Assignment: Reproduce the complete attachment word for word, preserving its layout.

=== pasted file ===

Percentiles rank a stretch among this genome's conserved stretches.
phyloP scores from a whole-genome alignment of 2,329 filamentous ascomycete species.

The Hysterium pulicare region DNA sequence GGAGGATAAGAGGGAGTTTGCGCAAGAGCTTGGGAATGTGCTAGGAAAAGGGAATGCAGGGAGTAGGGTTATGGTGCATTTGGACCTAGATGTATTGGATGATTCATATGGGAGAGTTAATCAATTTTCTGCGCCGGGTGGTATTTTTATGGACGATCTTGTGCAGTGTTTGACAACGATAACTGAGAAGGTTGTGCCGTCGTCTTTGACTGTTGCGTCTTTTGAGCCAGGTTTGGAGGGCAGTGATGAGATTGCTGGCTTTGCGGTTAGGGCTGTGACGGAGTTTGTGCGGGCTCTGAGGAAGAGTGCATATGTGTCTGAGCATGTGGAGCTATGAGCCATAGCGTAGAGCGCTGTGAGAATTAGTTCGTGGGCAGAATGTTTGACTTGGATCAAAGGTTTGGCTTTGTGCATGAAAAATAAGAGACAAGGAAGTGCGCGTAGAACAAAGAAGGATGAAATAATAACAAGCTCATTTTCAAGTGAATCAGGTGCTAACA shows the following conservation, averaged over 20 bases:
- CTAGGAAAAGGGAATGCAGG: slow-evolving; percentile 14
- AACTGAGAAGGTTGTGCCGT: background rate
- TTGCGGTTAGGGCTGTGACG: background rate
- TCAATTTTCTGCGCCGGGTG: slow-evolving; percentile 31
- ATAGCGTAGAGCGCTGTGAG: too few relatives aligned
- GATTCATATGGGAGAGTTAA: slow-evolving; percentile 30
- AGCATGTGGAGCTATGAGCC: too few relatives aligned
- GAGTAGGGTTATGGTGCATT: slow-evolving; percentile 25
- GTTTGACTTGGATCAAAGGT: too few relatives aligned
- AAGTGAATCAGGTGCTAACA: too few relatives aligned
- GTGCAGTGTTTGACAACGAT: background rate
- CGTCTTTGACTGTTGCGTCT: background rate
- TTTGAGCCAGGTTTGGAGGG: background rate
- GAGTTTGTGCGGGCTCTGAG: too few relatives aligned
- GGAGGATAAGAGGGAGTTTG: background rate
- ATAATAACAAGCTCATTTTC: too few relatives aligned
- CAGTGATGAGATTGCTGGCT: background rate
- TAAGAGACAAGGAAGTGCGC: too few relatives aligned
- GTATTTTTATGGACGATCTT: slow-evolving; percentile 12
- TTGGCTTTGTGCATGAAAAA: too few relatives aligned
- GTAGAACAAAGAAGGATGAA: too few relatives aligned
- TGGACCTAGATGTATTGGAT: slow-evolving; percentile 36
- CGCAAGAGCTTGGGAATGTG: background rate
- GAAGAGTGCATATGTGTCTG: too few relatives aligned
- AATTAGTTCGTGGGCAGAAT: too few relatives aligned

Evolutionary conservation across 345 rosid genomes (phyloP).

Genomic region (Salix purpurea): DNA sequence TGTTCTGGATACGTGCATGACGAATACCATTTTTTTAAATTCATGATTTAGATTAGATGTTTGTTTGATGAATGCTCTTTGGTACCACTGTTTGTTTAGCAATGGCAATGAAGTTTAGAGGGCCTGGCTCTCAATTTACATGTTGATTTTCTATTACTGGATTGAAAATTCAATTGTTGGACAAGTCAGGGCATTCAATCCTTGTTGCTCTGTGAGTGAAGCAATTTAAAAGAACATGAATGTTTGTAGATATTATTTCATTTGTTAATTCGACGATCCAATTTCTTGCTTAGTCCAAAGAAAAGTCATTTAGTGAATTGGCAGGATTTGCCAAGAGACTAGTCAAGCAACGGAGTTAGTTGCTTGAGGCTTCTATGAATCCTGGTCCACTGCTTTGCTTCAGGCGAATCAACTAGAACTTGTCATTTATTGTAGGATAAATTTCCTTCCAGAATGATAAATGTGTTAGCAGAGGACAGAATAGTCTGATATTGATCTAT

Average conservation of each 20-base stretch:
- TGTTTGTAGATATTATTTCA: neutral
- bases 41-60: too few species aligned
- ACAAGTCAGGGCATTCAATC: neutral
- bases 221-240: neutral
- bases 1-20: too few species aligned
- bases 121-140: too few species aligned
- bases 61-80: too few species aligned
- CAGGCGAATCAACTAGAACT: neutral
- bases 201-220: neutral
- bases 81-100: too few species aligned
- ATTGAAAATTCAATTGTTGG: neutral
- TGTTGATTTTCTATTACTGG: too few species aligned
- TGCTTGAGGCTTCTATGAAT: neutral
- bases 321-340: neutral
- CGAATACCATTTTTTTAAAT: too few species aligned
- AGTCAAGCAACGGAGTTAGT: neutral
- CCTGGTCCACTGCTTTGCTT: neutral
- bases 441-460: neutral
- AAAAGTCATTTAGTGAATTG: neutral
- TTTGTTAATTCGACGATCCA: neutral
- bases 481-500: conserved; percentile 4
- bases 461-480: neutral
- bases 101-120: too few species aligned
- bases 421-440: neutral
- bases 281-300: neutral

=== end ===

Percentiles rank a stretch among this genome's conserved stretches.
phyloP scores from a whole-genome alignment of 2,329 filamentous ascomycete species.

The Hysterium pulicare region DNA sequence GGAGGATAAGAGGGAGTTTGCGCAAGAGCTTGGGAATGTGCTAGGAAAAGGGAATGCAGGGAGTAGGGTTATGGTGCATTTGGACCTAGATGTATTGGATGATTCATATGGGAGAGTTAATCAATTTTCTGCGCCGGGTGGTATTTTTATGGACGATCTTGTGCAGTGTTTGACAACGATAACTGAGAAGGTTGTGCCGTCGTCTTTGACTGTTGCGTCTTTTGAGCCAGGTTTGGAGGGCAGTGATGAGATTGCTGGCTTTGCGGTTAGGGCTGTGACGGAGTTTGTGCGGGCTCTGAGGAAGAGTGCATATGTGTCTGAGCATGTGGAGCTATGAGCCATAGCGTAGAGCGCTGTGAGAATTAGTTCGTGGGCAGAATGTTTGACTTGGATCAAAGGTTTGGCTTTGTGCATGAAAAATAAGAGACAAGGAAGTGCGCGTAGAACAAAGAAGGATGAAATAATAACAAGCTCATTTTCAAGTGAATCAGGTGCTAACA shows the following conservation, averaged over 20 bases:
- CTAGGAAAAGGGAATGCAGG: slow-evolving; percentile 14
- AACTGAGAAGGTTGTGCCGT: background rate
- TTGCGGTTAGGGCTGTGACG: background rate
- TCAATTTTCTGCGCCGGGTG: slow-evolving; percentile 31
- ATAGCGTAGAGCGCTGTGAG: too few relatives aligned
- GATTCATATGGGAGAGTTAA: slow-evolving; percentile 30
- AGCATGTGGAGCTATGAGCC: too few relatives aligned
- GAGTAGGGTTATGGTGCATT: slow-evolving; percentile 25
- GTTTGACTTGGATCAAAGGT: too few relatives aligned
- AAGTGAATCAGGTGCTAACA: too few relatives aligned
- GTGCAGTGTTTGACAACGAT: background rate
- CGTCTTTGACTGTTGCGTCT: background rate
- TTTGAGCCAGGTTTGGAGGG: background rate
- GAGTTTGTGCGGGCTCTGAG: too few relatives aligned
- GGAGGATAAGAGGGAGTTTG: background rate
- ATAATAACAAGCTCATTTTC: too few relatives aligned
- CAGTGATGAGATTGCTGGCT: background rate
- TAAGAGACAAGGAAGTGCGC: too few relatives aligned
- GTATTTTTATGGACGATCTT: slow-evolving; percentile 12
- TTGGCTTTGTGCATGAAAAA: too few relatives aligned
- GTAGAACAAAGAAGGATGAA: too few relatives aligned
- TGGACCTAGATGTATTGGAT: slow-evolving; percentile 36
- CGCAAGAGCTTGGGAATGTG: background rate
- GAAGAGTGCATATGTGTCTG: too few relatives aligned
- AATTAGTTCGTGGGCAGAAT: too few relatives aligned

Evolutionary conservation across 345 rosid genomes (phyloP).

Genomic region (Salix purpurea): DNA sequence TGTTCTGGATACGTGCATGACGAATACCATTTTTTTAAATTCATGATTTAGATTAGATGTTTGTTTGATGAATGCTCTTTGGTACCACTGTTTGTTTAGCAATGGCAATGAAGTTTAGAGGGCCTGGCTCTCAATTTACATGTTGATTTTCTATTACTGGATTGAAAATTCAATTGTTGGACAAGTCAGGGCATTCAATCCTTGTTGCTCTGTGAGTGAAGCAATTTAAAAGAACATGAATGTTTGTAGATATTATTTCATTTGTTAATTCGACGATCCAATTTCTTGCTTAGTCCAAAGAAAAGTCATTTAGTGAATTGGCAGGATTTGCCAAGAGACTAGTCAAGCAACGGAGTTAGTTGCTTGAGGCTTCTATGAATCCTGGTCCACTGCTTTGCTTCAGGCGAATCAACTAGAACTTGTCATTTATTGTAGGATAAATTTCCTTCCAGAATGATAAATGTGTTAGCAGAGGACAGAATAGTCTGATATTGATCTAT

Average conservation of each 20-base stretch:
- TGTTTGTAGATATTATTTCA: neutral
- bases 41-60: too few species aligned
- ACAAGTCAGGGCATTCAATC: neutral
- bases 221-240: neutral
- bases 1-20: too few species aligned
- bases 121-140: too few species aligned
- bases 61-80: too few species aligned
- CAGGCGAATCAACTAGAACT: neutral
- bases 201-220: neutral
- bases 81-100: too few species aligned
- ATTGAAAATTCAATTGTTGG: neutral
- TGTTGATTTTCTATTACTGG: too few species aligned
- TGCTTGAGGCTTCTATGAAT: neutral
- bases 321-340: neutral
- CGAATACCATTTTTTTAAAT: too few species aligned
- AGTCAAGCAACGGAGTTAGT: neutral
- CCTGGTCCACTGCTTTGCTT: neutral
- bases 441-460: neutral
- AAAAGTCATTTAGTGAATTG: neutral
- TTTGTTAATTCGACGATCCA: neutral
- bases 481-500: conserved; percentile 4
- bases 461-480: neutral
- bases 101-120: too few species aligned
- bases 421-440: neutral
- bases 281-300: neutral